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History of Frenchville

Certainly long before the arrival of the white man, the Maliseets (a tribe of about 5000 total in the northeast; also called the "Etchemins") had hunted and fished the woods and streams of the St. John Valley for centuries, largely as nomadic groups or even as individuals. The very first permanent white settlers in the area, Pierre Lizotte and Pierre Duperre (SP?), who established a trading post near the mouth of the Madawaska River in 1783, found about 250 Indian families in the settlement there; by the time of the Deane and Kavanagh survey in 1831, only 5 or 6 Indian families were reported, with very little remaining of the original Indian village. Whether this decline was due to decimation by white man's diseases or by the Indians being inadvertently driven out by the influx of whites is uncertain, though reports from that time suggest early relations between the white immigrants and the Indians were peaceful and friendly, and in fact, the Indians frequently provided assistance enabling the settlers to survive the first few difficult winters.

The first group of Acadian settlers arrived in June of 1785 from the lower St. John Valley (near Fredericton) partly from the invitation and information from Lizotte and Duperre; the first families settled in the St. Basile/St. David area. More families arrived the following year from the St. Lawrence Valley, settling in the vicinity of the mouth of the Madawaska River. At that time the region west of the Madawaska River was not considered to be under the jurisdiction of New Brunswick authorities, so was not included in the first land concessions granted by New Brunswick in 1790.

As families grew and additional settlers arrived, settlement expanded in both directions along the St. John River, and by 1804 land was being cleared and settled in the area known as Chautauqua (now Frenchville).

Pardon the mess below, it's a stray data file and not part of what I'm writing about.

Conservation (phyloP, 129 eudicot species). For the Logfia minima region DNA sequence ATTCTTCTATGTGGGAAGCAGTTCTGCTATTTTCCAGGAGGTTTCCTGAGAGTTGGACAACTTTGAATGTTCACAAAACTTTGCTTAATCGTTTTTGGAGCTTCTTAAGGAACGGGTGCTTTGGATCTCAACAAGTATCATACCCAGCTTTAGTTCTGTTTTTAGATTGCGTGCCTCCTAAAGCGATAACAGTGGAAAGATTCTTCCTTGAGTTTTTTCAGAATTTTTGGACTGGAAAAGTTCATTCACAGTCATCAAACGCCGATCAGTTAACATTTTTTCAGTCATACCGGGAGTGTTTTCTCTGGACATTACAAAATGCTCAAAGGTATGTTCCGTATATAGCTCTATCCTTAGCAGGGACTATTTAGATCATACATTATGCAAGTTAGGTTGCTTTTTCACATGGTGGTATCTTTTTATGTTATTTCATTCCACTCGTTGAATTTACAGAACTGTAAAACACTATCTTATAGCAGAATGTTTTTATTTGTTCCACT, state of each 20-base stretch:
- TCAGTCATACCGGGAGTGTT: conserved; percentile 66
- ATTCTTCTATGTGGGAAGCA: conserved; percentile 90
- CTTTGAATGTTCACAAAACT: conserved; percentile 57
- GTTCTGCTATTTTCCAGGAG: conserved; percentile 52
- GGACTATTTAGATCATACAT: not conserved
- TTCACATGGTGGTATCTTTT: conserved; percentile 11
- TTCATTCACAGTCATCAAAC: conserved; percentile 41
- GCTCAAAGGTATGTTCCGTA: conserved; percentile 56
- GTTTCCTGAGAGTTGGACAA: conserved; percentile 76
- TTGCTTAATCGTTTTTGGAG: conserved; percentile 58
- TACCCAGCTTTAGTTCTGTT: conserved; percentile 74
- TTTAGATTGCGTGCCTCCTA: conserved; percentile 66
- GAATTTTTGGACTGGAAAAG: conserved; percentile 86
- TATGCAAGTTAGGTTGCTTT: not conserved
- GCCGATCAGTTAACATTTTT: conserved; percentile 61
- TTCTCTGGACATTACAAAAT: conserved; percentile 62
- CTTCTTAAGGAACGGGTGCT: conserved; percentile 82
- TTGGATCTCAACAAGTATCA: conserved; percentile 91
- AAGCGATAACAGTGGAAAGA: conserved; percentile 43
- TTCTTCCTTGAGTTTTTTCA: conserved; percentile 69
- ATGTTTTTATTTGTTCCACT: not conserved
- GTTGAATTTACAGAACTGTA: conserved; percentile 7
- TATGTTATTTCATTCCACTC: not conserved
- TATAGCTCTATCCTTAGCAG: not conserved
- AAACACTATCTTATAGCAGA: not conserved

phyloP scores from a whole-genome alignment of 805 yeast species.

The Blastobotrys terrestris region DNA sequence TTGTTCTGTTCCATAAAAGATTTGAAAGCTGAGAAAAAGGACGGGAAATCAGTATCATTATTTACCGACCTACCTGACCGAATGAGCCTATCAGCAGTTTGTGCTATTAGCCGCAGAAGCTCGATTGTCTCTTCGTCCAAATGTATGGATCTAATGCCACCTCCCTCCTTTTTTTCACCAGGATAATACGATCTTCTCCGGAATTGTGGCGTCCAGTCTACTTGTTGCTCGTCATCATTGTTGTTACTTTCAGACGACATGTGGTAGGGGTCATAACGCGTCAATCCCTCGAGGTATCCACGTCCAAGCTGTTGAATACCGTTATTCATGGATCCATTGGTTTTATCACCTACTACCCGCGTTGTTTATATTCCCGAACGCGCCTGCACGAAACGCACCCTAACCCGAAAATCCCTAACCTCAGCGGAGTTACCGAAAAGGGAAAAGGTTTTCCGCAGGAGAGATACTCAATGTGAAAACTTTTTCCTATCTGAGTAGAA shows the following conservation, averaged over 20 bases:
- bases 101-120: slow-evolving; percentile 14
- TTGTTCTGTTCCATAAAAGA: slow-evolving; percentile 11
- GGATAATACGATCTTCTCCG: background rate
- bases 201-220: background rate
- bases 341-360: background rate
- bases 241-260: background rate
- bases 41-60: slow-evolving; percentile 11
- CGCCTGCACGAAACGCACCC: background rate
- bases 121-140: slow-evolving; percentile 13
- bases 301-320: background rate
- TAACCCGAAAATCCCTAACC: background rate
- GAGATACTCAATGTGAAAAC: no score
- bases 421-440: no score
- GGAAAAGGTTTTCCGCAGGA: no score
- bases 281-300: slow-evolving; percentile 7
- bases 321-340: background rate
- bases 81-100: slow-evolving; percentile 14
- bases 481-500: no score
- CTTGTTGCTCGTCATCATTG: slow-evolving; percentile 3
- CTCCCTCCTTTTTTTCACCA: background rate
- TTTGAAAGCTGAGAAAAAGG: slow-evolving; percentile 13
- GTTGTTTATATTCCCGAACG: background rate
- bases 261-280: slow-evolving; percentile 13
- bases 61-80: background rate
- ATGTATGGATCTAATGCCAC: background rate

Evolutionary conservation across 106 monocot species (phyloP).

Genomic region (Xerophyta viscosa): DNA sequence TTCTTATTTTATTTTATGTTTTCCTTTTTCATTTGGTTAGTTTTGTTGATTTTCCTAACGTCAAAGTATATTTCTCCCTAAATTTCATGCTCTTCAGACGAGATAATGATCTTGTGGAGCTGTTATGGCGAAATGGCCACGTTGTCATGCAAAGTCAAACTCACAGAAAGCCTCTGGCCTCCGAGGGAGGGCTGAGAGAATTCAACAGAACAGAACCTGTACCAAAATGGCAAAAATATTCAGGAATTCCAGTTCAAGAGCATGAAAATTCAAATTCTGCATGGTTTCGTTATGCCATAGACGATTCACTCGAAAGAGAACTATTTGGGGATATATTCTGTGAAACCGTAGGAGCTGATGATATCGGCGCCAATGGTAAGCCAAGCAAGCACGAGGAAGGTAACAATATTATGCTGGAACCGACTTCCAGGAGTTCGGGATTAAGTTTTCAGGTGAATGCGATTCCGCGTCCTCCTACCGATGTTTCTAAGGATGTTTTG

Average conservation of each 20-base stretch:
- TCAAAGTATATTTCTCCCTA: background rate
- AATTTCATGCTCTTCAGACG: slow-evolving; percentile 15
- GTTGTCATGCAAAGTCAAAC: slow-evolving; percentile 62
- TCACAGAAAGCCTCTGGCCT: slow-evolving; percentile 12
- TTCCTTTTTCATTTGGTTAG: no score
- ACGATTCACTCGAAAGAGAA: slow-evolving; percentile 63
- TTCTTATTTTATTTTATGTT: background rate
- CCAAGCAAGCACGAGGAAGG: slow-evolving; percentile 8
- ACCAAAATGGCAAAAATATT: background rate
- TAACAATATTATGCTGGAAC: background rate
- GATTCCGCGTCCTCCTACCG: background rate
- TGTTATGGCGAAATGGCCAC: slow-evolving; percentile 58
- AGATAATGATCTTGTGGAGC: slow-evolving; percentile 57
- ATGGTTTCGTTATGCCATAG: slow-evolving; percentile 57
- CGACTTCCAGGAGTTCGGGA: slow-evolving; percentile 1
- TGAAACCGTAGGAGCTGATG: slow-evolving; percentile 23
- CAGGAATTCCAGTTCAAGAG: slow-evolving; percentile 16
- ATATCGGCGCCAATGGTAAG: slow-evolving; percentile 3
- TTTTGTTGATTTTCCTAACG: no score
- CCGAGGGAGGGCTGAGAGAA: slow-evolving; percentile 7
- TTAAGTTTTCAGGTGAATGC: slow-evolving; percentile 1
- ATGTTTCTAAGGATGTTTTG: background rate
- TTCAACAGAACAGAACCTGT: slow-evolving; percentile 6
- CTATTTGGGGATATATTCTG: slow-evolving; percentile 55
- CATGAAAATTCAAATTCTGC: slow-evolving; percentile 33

At last, in 1869, the Maine Legislature - spurred by a committee that included Maj. William Dickey - encouraged the separate plantations of the former Madawaska Territory to incorporate, which they did -- Dickeyville, as well as Fort Kent, incorporated on February 23, 1869, and Madawaska on Feb. 24 (Grand Isle followed on March 2). But why Dickeyville and not Dionne Plantation or Chautauqua or some other name? - probably due at least partly to the jealousies and rivalries between those "d'en haut" versus "d'en bas". At any rate, a compromise was reached by honoring Major William Dickey, the colorful state legislator from Fort Kent.

For whatever reason Major Dickey had been honored at the initial incorporation in 1869, the town reincorporated on January 26, 1871, as Frenchville, to honor the nationality of its citizens, choosing a name that few would see as controversial, considering the language and origins of the early settlers and the vast majority of the concurrent inhabitants. Interestingly, Dickey's arch rival, Republican Peter Keegan of Van Buren, pushed through the legislation that dropped Dickey's name and gave us Frenchville.